Tuesday, January 22, 2013

Il falò di Sant'Antuono


Sant’Antuono (Abate) is revered the land over by peasants and contadini of the South. From Campania’s capital Naples south to Basilicata to the far eastern confines of Irpinia Oriente and Puglia. Legends are told of this Christian creator of fire, tiller of fields, and protector of herdsman and their flock working his magic powers and miracles.
‘Ignis aurum probat, miseria fortes homines’ 
The legend of Sant’Antuono of course is tied to that of the Greek god Prometheus who challenged Zeus by stealing fire from him to deliver it to primitive mortals on earth. So on Sant’Antuono’s feast day - January 17 - bonfires are lit in the Irpinian countryside on hilltop peaks and in village squares in honor of this ancient divinity.
On my first visit inside his chapel in the Centro Storico, wrought iron sconces lit the interior, their oily smoke residue smudged the white washed old stone. A tumbled group of wood benches filled the room and in the apse a gilt baroque altar stood laden with wilted lilies. There were 18th century devotional paintings of Sant’Antuono along with Saint Agnes, Virgin Martyr. Was Saint Agnes in attendance for her purity in contrast to San Antuono’s fiery powers? Or just convenience? Her name day is near his on January 21.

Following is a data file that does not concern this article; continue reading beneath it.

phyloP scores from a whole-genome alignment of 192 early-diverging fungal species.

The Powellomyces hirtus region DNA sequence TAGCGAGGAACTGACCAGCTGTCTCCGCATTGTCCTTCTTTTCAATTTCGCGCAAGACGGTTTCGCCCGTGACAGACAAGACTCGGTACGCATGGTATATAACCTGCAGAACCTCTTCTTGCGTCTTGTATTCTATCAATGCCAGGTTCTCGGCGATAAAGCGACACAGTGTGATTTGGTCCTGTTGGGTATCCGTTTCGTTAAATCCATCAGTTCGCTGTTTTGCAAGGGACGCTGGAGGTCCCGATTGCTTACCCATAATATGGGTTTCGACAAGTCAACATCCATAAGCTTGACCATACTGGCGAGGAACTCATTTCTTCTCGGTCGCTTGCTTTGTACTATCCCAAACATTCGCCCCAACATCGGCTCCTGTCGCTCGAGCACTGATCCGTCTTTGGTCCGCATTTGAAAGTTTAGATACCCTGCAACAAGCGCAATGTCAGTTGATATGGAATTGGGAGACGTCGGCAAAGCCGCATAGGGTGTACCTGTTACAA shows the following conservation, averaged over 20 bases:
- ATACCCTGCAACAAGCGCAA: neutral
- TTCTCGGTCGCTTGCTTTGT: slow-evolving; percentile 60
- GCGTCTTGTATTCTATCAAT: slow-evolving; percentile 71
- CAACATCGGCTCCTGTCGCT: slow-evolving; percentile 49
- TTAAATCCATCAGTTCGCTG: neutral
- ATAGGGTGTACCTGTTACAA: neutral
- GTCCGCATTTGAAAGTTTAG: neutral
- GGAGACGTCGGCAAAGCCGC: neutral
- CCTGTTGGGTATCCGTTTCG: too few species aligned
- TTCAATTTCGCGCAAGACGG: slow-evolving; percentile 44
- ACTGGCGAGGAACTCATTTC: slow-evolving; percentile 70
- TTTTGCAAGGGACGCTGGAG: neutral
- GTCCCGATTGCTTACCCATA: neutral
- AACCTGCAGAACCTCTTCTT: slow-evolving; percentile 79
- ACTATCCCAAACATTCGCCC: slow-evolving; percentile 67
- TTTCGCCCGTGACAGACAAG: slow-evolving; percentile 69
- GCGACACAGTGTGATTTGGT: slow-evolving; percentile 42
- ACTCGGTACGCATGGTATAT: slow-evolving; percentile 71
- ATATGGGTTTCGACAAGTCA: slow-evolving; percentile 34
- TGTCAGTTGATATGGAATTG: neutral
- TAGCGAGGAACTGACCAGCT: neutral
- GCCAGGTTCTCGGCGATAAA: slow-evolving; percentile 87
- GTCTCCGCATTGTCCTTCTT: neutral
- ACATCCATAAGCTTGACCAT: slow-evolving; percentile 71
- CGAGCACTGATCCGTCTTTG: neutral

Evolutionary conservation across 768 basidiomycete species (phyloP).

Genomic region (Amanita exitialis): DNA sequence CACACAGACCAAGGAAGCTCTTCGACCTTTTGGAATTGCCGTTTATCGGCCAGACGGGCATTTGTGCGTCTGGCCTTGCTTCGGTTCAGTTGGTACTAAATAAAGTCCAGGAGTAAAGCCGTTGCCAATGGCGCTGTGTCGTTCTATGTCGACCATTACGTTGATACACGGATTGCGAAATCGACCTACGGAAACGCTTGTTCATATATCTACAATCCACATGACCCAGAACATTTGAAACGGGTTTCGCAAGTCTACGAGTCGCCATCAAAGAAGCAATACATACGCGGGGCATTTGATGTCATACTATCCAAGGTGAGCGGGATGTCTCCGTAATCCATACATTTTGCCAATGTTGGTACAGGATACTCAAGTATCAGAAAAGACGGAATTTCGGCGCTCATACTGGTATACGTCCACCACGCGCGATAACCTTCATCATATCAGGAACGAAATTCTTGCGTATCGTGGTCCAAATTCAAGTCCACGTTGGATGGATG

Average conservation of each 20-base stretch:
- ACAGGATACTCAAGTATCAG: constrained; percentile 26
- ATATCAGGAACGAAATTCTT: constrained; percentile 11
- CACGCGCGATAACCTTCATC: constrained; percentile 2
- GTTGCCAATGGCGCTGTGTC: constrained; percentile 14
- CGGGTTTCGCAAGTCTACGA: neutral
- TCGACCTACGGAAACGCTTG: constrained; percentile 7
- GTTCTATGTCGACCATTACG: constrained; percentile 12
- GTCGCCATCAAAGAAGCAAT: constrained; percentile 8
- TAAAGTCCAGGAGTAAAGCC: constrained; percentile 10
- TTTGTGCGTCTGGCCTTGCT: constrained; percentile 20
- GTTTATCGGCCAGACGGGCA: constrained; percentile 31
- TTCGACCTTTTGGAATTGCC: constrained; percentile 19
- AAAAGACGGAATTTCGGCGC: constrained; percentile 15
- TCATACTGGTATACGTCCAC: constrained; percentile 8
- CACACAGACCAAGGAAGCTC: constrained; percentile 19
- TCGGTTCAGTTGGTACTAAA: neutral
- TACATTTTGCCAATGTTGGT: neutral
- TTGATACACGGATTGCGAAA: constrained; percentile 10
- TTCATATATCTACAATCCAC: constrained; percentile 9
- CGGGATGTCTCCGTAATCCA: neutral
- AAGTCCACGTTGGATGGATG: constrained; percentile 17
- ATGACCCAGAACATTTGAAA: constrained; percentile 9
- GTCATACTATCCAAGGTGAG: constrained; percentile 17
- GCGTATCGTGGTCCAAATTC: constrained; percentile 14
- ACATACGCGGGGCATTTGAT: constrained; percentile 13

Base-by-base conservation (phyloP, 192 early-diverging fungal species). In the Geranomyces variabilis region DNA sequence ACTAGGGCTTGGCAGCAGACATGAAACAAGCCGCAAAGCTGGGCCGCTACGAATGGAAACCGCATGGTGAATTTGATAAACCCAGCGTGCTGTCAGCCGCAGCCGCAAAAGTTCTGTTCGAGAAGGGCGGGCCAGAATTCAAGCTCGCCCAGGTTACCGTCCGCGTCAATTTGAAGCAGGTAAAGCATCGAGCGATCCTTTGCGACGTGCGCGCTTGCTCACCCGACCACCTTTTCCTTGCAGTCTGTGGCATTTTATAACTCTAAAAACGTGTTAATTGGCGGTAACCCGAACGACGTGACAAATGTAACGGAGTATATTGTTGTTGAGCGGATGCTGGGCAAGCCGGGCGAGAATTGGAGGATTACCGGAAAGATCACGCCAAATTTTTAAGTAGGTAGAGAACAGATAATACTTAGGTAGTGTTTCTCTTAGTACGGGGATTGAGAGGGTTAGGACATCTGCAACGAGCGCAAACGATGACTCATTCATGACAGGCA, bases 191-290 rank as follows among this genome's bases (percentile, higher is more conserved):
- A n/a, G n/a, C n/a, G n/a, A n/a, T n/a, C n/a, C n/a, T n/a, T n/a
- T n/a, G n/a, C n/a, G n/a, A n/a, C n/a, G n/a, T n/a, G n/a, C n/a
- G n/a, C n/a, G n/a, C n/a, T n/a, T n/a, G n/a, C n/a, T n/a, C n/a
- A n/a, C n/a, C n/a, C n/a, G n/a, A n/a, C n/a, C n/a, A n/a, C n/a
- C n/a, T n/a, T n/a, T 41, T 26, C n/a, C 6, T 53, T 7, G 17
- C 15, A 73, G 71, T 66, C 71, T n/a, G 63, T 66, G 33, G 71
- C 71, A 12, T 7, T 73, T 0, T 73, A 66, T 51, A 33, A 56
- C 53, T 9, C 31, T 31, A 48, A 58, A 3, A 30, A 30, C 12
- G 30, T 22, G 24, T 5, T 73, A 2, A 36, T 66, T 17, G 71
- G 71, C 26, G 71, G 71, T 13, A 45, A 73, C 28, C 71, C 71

In Southern Italian folklore the masculine ritual of the fires have dual power and force. At once purifying and destructive, young men and boys spend weeks ahead going door to door in a sort of Irpinian trick or treat, gathering wood in contest to build the greatest pyres. By evening of the 17th, in the cold black night of January, glowing fires can be seen dotted across the expanse as farmers and ranchers, countrymen and townsmen, compete for the brightest flames. Il falò di Sant’Antuono. There are gatherings around the fires - imbibing - with plenty of wine and hearty country food; carne alla braccia, caccio cavallo impicciata, and local folk music.